We recently blogged about the tribunal’s decision in the Uber case and the finding that their drivers should be classed as workers and therefore entitled to certain employment rights, including the national minimum wage (NMW). The rise of the so called “gig” economy has presented many challenges and questions over employment status and the government has committed to investigate such arrangements as part of its review of modern working practices.

The government is also considering the issue of unpaid internships after a draft bill proposing to ban them was talked out in parliament. At the moment whether an intern is entitled to the NMW depends on their employment status and whether one of the specific exemptions applies.

When will an intern be entitled to the NMW?

If an intern is an employee or a worker, then they will be entitled to the NMW (unless one of the exemptions applies – see below). As the Uber case demonstrated, it is not always easy to ascertain employment status. It will depend on the individual facts and how the working relationship is structured. The government guidance on the National minimum wage: work experience and internships gives some helpful examples.

The main requirements for an employment relationship are that there is mutuality of obligation; personal service; and sufficient control over the individual’s activities.

For an intern to be engaged as a worker, there would need to be at least a contract to do work or provide services personally (or with a limited right to send someone else) and a degree of mutuality of obligation.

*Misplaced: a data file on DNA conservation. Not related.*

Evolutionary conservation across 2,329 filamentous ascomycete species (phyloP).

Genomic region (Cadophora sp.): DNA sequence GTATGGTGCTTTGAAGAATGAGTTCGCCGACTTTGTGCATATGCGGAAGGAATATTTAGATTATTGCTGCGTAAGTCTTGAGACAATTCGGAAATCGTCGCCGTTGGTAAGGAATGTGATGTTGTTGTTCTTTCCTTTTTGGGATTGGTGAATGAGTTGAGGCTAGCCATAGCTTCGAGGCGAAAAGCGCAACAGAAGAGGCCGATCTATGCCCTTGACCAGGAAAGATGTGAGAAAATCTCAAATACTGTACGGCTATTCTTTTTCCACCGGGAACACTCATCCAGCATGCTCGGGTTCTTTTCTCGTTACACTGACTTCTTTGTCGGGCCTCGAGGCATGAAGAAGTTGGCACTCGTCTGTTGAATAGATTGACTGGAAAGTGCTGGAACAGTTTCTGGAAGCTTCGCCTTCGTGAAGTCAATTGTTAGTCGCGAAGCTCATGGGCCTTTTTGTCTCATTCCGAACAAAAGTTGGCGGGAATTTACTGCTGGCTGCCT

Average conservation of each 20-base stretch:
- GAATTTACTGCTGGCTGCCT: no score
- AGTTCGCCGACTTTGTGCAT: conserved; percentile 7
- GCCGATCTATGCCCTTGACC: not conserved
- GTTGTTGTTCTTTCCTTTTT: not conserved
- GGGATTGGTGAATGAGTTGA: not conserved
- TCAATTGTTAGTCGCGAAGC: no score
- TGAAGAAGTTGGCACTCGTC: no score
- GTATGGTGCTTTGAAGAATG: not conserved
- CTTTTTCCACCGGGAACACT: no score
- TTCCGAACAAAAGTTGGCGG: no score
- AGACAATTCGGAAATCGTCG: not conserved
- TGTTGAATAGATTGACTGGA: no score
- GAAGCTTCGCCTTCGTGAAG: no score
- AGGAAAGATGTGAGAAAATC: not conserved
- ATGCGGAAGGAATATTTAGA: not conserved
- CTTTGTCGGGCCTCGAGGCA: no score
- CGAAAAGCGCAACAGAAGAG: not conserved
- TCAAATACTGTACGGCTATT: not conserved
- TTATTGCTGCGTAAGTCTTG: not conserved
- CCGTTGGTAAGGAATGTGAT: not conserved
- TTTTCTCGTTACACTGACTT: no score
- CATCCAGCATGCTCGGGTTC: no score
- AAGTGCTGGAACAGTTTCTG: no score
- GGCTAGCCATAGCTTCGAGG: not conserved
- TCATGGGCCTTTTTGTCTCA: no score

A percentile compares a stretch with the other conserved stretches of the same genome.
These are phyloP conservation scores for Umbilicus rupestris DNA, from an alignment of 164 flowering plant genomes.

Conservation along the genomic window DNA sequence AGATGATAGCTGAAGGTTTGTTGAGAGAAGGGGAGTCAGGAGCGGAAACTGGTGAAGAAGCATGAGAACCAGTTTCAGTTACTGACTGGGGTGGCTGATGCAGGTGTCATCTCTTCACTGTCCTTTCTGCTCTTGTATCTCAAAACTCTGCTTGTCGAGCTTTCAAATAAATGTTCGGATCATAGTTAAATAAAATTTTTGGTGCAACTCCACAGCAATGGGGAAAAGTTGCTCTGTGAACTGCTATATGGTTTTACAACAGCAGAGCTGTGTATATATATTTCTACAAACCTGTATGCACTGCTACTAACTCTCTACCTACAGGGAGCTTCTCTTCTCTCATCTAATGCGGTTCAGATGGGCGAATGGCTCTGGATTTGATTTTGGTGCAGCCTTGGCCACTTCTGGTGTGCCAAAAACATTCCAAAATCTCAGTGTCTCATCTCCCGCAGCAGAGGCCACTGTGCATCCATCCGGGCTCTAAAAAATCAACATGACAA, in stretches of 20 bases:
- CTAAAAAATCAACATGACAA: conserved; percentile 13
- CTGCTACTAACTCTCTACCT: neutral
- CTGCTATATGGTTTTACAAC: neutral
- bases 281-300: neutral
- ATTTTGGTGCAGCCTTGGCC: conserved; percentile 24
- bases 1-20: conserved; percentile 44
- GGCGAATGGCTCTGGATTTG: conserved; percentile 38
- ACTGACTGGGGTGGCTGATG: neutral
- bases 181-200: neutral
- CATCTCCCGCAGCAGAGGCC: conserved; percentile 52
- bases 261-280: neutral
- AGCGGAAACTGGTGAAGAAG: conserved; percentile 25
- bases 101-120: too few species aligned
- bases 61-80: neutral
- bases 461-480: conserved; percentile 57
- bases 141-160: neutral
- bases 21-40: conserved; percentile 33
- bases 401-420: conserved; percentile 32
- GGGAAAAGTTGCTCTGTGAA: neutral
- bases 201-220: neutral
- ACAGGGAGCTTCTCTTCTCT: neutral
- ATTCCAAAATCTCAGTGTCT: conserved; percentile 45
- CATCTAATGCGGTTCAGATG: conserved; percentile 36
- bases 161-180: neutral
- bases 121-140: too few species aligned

Any attempt to label an intern differently, and avoid the obligation to pay the NMW, will not be successful if, legally, their status is that of employee or worker.

When will an intern not be entitled to the NMW?

There are certain circumstances in which an intern, or someone on work experience, will definitely not be entitled to the NMW because they fall within one of the following exemptions:

  • School work experience placements: a student in full time education under the age of 16 undertaking work experience does not need to be paid the NMW.
  • Student internships: students who are on placement for less than one year as part of a higher education or further study course do not need to be paid the NMW.
  • Work shadowing: someone who is work shadowing and simply observing the activities of other members of staff will not qualify for the NMW.
  • Voluntary workers: workers aren’t entitled to the NMW if they’re working for a charity, voluntary organisation, associated fund raising body or a statutory body; and they don’t get paid except for limited benefits (e.g. reasonable travel or lunch expenses).

What are the current NMW rates?

The NMW is paid at different levels depending on the worker’s age as detailed below:

  • Workers aged 25 and over – £7.20 per hour (also known as the “national living wage”);
  • Workers aged 21 to 24 – £6.95 per hour;
  • Workers aged 18 to 20 – £5.55 per hour;
  • Workers aged 16 to 17 (who are not apprentices) – £4.00 per hour;
  • Apprentices who are under 19 or are aged 19 or over in their first year of an apprenticeship – £3.40 per hour.

The above rates are set by the Low Pay Commission. There is also a voluntary UK real living wage, set annually by the Living Wage Foundation (currently £8.45, or £9.75 for those living in London). Many businesses choose to pay the real living wage but they do not have to.